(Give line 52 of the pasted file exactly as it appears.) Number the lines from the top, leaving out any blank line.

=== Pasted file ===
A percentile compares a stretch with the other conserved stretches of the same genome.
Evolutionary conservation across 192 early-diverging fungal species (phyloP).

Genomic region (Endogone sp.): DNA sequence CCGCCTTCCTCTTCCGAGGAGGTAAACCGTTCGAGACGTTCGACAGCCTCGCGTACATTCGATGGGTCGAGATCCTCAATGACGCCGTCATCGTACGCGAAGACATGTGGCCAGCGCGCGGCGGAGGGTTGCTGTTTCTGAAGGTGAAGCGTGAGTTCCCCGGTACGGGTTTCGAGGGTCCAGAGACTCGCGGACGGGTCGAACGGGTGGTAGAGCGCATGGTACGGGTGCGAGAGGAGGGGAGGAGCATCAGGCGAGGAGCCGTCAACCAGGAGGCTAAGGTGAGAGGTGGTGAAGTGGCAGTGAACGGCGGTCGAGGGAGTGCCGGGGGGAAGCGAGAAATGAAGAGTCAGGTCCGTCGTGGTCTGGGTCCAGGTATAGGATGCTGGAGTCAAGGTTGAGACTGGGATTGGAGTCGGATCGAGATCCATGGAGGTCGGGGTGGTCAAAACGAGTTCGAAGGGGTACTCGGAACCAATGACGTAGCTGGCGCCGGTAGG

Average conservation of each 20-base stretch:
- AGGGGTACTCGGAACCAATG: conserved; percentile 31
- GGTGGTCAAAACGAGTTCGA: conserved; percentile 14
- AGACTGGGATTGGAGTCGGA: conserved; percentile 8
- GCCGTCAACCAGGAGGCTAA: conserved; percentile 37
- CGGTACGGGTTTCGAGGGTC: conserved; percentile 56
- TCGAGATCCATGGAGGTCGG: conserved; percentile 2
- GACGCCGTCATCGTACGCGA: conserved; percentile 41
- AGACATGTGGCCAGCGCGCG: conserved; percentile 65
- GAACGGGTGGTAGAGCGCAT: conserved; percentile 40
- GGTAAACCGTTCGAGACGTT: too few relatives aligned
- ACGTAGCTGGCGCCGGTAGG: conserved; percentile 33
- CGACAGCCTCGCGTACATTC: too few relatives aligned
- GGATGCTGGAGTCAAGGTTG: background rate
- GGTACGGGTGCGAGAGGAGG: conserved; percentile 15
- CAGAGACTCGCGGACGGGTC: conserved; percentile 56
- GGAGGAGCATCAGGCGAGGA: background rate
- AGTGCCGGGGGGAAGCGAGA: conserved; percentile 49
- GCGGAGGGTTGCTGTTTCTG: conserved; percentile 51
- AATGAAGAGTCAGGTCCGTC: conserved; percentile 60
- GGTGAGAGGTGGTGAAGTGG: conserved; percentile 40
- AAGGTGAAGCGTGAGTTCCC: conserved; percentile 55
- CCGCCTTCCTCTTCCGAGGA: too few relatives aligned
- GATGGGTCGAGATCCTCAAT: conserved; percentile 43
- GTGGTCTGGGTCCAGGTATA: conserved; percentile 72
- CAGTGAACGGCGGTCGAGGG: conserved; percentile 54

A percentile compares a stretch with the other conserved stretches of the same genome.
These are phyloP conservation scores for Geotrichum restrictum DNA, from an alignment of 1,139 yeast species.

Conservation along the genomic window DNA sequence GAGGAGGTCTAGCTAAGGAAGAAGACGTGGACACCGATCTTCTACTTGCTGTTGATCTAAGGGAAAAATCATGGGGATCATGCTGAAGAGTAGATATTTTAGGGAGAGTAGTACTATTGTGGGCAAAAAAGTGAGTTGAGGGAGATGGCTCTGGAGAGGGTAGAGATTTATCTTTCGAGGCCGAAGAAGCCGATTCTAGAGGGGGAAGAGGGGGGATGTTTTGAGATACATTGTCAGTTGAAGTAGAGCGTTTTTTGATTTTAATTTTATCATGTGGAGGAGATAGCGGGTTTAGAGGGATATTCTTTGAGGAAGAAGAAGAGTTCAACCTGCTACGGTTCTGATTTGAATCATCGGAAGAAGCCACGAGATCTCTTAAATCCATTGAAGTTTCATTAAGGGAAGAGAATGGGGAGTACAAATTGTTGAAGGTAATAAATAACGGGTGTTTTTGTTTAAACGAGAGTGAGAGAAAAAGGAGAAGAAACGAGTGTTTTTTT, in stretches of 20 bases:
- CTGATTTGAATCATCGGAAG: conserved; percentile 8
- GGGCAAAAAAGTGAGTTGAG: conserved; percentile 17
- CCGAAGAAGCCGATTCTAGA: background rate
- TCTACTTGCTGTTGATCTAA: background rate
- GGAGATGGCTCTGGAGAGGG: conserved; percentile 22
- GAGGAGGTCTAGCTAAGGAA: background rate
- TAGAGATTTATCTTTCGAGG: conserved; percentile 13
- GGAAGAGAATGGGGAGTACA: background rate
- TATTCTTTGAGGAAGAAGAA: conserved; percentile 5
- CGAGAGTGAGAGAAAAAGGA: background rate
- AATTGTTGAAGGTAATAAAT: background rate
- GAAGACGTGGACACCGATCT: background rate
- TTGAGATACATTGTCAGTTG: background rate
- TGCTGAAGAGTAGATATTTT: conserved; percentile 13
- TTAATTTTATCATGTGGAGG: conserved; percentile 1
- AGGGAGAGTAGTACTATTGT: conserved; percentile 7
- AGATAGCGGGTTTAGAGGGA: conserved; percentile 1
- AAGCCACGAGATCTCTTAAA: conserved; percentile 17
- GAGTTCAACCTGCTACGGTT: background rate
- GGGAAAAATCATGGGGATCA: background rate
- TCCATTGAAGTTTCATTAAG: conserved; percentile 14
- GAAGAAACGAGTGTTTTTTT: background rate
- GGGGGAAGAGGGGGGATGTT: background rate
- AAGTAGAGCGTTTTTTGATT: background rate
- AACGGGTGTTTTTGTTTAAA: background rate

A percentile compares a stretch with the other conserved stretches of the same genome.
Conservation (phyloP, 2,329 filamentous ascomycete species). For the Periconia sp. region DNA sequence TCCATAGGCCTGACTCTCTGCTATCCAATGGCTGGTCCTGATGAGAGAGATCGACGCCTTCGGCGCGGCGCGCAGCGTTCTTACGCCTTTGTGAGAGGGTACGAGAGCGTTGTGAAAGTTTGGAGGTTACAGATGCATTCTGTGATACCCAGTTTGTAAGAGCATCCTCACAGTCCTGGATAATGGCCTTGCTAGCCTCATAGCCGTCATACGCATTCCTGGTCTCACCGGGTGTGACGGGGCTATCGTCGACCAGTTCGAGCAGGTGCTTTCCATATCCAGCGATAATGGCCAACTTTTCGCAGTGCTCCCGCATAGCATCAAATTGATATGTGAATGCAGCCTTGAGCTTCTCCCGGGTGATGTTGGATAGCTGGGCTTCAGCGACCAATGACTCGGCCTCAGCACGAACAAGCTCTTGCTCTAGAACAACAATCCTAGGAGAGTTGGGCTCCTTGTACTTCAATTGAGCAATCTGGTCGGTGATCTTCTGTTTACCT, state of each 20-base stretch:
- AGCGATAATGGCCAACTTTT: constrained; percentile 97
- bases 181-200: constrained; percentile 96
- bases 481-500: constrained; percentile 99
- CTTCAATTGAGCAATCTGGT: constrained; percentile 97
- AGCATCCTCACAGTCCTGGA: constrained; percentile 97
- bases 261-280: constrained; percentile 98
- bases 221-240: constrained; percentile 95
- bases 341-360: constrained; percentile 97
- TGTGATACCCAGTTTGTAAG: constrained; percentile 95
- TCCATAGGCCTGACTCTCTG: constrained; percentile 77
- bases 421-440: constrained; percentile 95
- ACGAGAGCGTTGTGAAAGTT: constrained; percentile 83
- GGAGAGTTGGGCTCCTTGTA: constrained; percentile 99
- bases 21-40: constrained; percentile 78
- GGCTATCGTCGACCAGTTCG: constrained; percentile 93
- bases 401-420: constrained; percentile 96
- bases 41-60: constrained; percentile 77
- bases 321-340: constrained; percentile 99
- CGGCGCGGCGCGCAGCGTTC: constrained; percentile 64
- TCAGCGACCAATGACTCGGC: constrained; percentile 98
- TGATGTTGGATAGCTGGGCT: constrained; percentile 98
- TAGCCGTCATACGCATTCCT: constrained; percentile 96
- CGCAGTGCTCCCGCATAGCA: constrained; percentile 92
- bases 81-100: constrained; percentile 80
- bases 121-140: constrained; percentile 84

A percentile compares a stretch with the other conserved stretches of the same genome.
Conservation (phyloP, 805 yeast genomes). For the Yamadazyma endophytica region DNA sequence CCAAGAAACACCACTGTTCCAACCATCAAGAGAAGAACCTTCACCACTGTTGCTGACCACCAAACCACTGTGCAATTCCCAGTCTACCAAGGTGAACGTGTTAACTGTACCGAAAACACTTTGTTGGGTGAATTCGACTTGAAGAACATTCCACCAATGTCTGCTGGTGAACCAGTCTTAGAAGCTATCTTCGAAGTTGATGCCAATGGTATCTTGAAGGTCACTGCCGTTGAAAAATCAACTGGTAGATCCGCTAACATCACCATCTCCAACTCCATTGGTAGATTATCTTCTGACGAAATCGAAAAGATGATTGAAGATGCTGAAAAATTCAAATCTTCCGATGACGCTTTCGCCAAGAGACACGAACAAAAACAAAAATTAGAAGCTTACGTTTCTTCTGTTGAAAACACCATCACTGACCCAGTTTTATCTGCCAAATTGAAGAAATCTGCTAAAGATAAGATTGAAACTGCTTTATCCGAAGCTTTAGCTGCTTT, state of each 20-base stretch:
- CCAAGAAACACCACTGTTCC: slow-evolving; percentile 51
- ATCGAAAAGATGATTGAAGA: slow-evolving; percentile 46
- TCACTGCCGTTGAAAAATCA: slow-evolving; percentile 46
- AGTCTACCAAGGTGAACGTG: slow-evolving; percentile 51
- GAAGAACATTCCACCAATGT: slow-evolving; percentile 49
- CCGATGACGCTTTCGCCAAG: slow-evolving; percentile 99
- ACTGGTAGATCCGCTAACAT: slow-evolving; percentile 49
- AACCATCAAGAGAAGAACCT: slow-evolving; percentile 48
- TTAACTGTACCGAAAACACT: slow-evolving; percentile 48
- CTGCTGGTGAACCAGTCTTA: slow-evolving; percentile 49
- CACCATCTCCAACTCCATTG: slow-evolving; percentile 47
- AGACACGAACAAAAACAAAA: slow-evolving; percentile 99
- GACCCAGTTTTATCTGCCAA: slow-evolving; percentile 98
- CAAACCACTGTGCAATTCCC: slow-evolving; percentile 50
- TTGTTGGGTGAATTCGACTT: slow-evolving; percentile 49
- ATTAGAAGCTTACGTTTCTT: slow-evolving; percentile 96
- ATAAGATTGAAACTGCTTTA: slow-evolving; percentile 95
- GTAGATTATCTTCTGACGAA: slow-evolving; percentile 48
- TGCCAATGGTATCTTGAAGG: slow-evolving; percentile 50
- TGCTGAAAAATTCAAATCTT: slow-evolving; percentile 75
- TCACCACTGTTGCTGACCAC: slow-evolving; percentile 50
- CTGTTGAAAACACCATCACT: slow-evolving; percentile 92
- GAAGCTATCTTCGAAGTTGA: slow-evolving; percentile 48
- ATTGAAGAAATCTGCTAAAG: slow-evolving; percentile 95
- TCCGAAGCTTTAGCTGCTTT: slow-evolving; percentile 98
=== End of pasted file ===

- GGGAAAAATCATGGGGATCA: background rate